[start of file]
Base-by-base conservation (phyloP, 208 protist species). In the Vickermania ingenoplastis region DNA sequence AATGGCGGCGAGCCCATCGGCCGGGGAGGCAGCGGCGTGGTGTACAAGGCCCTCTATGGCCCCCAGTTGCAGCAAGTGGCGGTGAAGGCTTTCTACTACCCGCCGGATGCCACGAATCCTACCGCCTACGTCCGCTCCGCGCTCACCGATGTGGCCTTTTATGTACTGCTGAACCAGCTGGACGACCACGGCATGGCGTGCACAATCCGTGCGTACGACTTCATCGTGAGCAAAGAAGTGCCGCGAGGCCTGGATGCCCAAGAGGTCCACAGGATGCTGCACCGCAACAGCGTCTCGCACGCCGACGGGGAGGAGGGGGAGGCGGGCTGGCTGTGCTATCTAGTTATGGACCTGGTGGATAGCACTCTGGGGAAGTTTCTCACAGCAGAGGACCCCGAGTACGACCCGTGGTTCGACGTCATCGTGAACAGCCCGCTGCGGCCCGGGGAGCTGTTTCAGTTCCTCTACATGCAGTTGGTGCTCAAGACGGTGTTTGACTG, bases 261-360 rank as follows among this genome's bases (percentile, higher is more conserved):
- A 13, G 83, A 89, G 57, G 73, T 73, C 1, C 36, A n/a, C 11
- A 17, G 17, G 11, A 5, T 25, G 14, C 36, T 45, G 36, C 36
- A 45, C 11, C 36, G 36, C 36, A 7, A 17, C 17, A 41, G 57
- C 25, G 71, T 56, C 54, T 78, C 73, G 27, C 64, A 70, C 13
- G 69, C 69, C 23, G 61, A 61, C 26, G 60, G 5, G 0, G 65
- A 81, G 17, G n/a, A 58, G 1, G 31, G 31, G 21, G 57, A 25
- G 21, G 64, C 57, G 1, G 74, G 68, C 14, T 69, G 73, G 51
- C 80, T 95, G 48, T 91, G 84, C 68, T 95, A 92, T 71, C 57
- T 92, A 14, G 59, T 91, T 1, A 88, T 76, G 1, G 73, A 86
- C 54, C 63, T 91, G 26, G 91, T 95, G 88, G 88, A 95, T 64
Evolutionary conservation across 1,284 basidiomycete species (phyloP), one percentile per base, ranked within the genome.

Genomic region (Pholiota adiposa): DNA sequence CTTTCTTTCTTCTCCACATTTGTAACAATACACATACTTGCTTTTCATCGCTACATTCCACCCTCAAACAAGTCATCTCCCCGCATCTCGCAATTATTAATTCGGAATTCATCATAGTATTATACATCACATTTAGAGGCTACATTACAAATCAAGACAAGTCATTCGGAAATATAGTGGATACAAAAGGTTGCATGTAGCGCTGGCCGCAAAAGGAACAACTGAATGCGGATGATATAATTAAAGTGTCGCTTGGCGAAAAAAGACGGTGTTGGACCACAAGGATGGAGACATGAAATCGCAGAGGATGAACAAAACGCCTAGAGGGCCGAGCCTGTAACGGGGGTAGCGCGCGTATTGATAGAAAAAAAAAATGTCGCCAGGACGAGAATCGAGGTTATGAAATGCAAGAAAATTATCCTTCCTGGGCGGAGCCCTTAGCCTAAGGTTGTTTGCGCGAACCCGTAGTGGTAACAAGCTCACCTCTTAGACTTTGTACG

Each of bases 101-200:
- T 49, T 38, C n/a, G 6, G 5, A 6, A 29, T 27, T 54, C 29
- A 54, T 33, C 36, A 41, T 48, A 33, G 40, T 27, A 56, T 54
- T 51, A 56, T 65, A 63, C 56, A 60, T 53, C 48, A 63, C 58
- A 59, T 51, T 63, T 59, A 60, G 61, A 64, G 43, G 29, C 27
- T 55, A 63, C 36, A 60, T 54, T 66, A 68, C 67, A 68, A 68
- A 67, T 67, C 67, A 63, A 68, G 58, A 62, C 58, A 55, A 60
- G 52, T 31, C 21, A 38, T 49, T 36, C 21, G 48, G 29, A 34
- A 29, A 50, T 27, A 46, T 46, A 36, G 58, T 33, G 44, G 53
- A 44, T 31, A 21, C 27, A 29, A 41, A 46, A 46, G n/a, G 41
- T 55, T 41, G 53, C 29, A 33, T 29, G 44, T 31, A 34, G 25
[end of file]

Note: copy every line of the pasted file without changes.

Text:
Base-by-base conservation (phyloP, 208 protist species). In the Vickermania ingenoplastis region DNA sequence AATGGCGGCGAGCCCATCGGCCGGGGAGGCAGCGGCGTGGTGTACAAGGCCCTCTATGGCCCCCAGTTGCAGCAAGTGGCGGTGAAGGCTTTCTACTACCCGCCGGATGCCACGAATCCTACCGCCTACGTCCGCTCCGCGCTCACCGATGTGGCCTTTTATGTACTGCTGAACCAGCTGGACGACCACGGCATGGCGTGCACAATCCGTGCGTACGACTTCATCGTGAGCAAAGAAGTGCCGCGAGGCCTGGATGCCCAAGAGGTCCACAGGATGCTGCACCGCAACAGCGTCTCGCACGCCGACGGGGAGGAGGGGGAGGCGGGCTGGCTGTGCTATCTAGTTATGGACCTGGTGGATAGCACTCTGGGGAAGTTTCTCACAGCAGAGGACCCCGAGTACGACCCGTGGTTCGACGTCATCGTGAACAGCCCGCTGCGGCCCGGGGAGCTGTTTCAGTTCCTCTACATGCAGTTGGTGCTCAAGACGGTGTTTGACTG, bases 261-360 rank as follows among this genome's bases (percentile, higher is more conserved):
- A 13, G 83, A 89, G 57, G 73, T 73, C 1, C 36, A n/a, C 11
- A 17, G 17, G 11, A 5, T 25, G 14, C 36, T 45, G 36, C 36
- A 45, C 11, C 36, G 36, C 36, A 7, A 17, C 17, A 41, G 57
- C 25, G 71, T 56, C 54, T 78, C 73, G 27, C 64, A 70, C 13
- G 69, C 69, C 23, G 61, A 61, C 26, G 60, G 5, G 0, G 65
- A 81, G 17, G n/a, A 58, G 1, G 31, G 31, G 21, G 57, A 25
- G 21, G 64, C 57, G 1, G 74, G 68, C 14, T 69, G 73, G 51
- C 80, T 95, G 48, T 91, G 84, C 68, T 95, A 92, T 71, C 57
- T 92, A 14, G 59, T 91, T 1, A 88, T 76, G 1, G 73, A 86
- C 54, C 63, T 91, G 26, G 91, T 95, G 88, G 88, A 95, T 64
Evolutionary conservation across 1,284 basidiomycete species (phyloP), one percentile per base, ranked within the genome.

Genomic region (Pholiota adiposa): DNA sequence CTTTCTTTCTTCTCCACATTTGTAACAATACACATACTTGCTTTTCATCGCTACATTCCACCCTCAAACAAGTCATCTCCCCGCATCTCGCAATTATTAATTCGGAATTCATCATAGTATTATACATCACATTTAGAGGCTACATTACAAATCAAGACAAGTCATTCGGAAATATAGTGGATACAAAAGGTTGCATGTAGCGCTGGCCGCAAAAGGAACAACTGAATGCGGATGATATAATTAAAGTGTCGCTTGGCGAAAAAAGACGGTGTTGGACCACAAGGATGGAGACATGAAATCGCAGAGGATGAACAAAACGCCTAGAGGGCCGAGCCTGTAACGGGGGTAGCGCGCGTATTGATAGAAAAAAAAAATGTCGCCAGGACGAGAATCGAGGTTATGAAATGCAAGAAAATTATCCTTCCTGGGCGGAGCCCTTAGCCTAAGGTTGTTTGCGCGAACCCGTAGTGGTAACAAGCTCACCTCTTAGACTTTGTACG

Each of bases 101-200:
- T 49, T 38, C n/a, G 6, G 5, A 6, A 29, T 27, T 54, C 29
- A 54, T 33, C 36, A 41, T 48, A 33, G 40, T 27, A 56, T 54
- T 51, A 56, T 65, A 63, C 56, A 60, T 53, C 48, A 63, C 58
- A 59, T 51, T 63, T 59, A 60, G 61, A 64, G 43, G 29, C 27
- T 55, A 63, C 36, A 60, T 54, T 66, A 68, C 67, A 68, A 68
- A 67, T 67, C 67, A 63, A 68, G 58, A 62, C 58, A 55, A 60
- G 52, T 31, C 21, A 38, T 49, T 36, C 21, G 48, G 29, A 34
- A 29, A 50, T 27, A 46, T 46, A 36, G 58, T 33, G 44, G 53
- A 44, T 31, A 21, C 27, A 29, A 41, A 46, A 46, G n/a, G 41
- T 55, T 41, G 53, C 29, A 33, T 29, G 44, T 31, A 34, G 25